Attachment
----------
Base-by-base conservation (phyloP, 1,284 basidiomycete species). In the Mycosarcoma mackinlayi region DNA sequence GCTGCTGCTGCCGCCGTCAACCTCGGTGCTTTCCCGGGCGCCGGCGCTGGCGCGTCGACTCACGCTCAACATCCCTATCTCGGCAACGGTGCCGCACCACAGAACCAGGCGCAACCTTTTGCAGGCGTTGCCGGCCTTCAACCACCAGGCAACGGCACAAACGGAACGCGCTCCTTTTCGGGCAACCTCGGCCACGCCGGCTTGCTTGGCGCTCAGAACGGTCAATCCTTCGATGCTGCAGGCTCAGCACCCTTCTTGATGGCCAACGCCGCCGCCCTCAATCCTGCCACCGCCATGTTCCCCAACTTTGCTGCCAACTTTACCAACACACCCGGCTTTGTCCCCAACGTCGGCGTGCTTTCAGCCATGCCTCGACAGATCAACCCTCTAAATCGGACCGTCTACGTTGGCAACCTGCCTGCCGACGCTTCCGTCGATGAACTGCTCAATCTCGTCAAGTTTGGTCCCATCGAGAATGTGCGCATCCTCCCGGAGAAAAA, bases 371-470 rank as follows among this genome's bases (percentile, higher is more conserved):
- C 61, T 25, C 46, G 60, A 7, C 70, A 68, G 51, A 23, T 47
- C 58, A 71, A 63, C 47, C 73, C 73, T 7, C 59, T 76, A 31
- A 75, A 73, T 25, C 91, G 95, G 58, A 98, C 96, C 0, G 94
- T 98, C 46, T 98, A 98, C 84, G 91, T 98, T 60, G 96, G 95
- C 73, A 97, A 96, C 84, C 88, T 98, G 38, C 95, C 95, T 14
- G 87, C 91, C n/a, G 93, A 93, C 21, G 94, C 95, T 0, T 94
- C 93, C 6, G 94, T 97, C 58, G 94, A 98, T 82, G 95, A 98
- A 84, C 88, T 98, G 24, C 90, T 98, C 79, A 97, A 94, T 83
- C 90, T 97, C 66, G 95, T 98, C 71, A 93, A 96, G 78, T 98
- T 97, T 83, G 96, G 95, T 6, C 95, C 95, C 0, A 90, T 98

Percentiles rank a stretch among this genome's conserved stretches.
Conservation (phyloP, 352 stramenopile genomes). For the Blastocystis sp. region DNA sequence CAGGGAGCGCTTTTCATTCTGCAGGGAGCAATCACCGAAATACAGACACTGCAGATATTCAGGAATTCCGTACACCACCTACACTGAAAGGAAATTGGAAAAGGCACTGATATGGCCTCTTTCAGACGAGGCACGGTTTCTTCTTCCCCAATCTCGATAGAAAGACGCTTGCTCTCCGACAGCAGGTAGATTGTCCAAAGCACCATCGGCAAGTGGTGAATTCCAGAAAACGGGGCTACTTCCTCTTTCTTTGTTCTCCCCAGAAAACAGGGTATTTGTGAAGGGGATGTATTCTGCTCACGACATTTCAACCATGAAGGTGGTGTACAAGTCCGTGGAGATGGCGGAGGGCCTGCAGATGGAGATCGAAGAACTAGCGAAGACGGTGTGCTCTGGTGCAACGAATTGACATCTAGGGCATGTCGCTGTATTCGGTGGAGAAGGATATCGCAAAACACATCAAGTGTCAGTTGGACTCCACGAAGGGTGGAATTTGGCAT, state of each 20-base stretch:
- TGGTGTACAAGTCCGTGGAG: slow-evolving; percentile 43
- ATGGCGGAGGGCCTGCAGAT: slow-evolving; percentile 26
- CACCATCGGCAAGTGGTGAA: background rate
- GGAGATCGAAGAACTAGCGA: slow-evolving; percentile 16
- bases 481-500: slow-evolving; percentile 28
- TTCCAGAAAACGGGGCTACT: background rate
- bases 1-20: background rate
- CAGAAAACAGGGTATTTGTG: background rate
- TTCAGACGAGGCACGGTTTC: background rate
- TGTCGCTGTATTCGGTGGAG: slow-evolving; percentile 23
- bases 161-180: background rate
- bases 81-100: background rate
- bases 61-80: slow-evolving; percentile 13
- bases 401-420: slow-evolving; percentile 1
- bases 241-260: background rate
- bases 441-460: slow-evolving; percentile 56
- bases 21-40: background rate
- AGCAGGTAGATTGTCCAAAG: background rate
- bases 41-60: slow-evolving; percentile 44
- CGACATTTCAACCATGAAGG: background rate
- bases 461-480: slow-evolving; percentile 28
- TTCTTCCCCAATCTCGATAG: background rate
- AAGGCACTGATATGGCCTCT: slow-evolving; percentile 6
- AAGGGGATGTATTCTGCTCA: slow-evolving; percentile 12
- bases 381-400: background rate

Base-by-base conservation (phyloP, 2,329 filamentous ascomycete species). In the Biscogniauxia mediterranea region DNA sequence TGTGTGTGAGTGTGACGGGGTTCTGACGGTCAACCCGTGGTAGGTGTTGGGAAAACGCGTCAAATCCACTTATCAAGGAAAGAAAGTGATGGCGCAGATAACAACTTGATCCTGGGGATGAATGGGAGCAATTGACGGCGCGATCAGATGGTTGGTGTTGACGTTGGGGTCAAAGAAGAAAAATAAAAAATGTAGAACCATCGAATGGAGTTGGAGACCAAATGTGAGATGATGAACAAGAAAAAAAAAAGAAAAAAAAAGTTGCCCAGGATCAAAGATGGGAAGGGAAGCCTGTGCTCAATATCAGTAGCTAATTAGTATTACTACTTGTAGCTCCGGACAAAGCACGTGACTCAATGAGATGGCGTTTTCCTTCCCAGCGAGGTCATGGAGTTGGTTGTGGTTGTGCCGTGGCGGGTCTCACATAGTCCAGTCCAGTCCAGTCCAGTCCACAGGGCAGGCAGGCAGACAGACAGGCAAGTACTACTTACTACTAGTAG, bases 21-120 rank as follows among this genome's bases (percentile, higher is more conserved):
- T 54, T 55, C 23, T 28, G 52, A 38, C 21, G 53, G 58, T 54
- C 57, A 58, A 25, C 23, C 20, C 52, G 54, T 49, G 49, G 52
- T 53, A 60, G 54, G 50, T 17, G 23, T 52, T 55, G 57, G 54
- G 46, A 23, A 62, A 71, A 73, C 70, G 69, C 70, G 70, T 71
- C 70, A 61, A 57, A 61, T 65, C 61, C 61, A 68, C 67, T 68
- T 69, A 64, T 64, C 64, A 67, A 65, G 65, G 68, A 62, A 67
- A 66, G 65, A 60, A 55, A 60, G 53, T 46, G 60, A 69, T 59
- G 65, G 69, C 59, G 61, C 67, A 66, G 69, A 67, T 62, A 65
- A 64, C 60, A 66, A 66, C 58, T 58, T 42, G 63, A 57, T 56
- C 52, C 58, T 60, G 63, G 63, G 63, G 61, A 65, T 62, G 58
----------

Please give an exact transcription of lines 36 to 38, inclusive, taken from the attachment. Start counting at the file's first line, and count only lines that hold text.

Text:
- AAGGCACTGATATGGCCTCT: slow-evolving; percentile 6
- AAGGGGATGTATTCTGCTCA: slow-evolving; percentile 12
- bases 381-400: background rate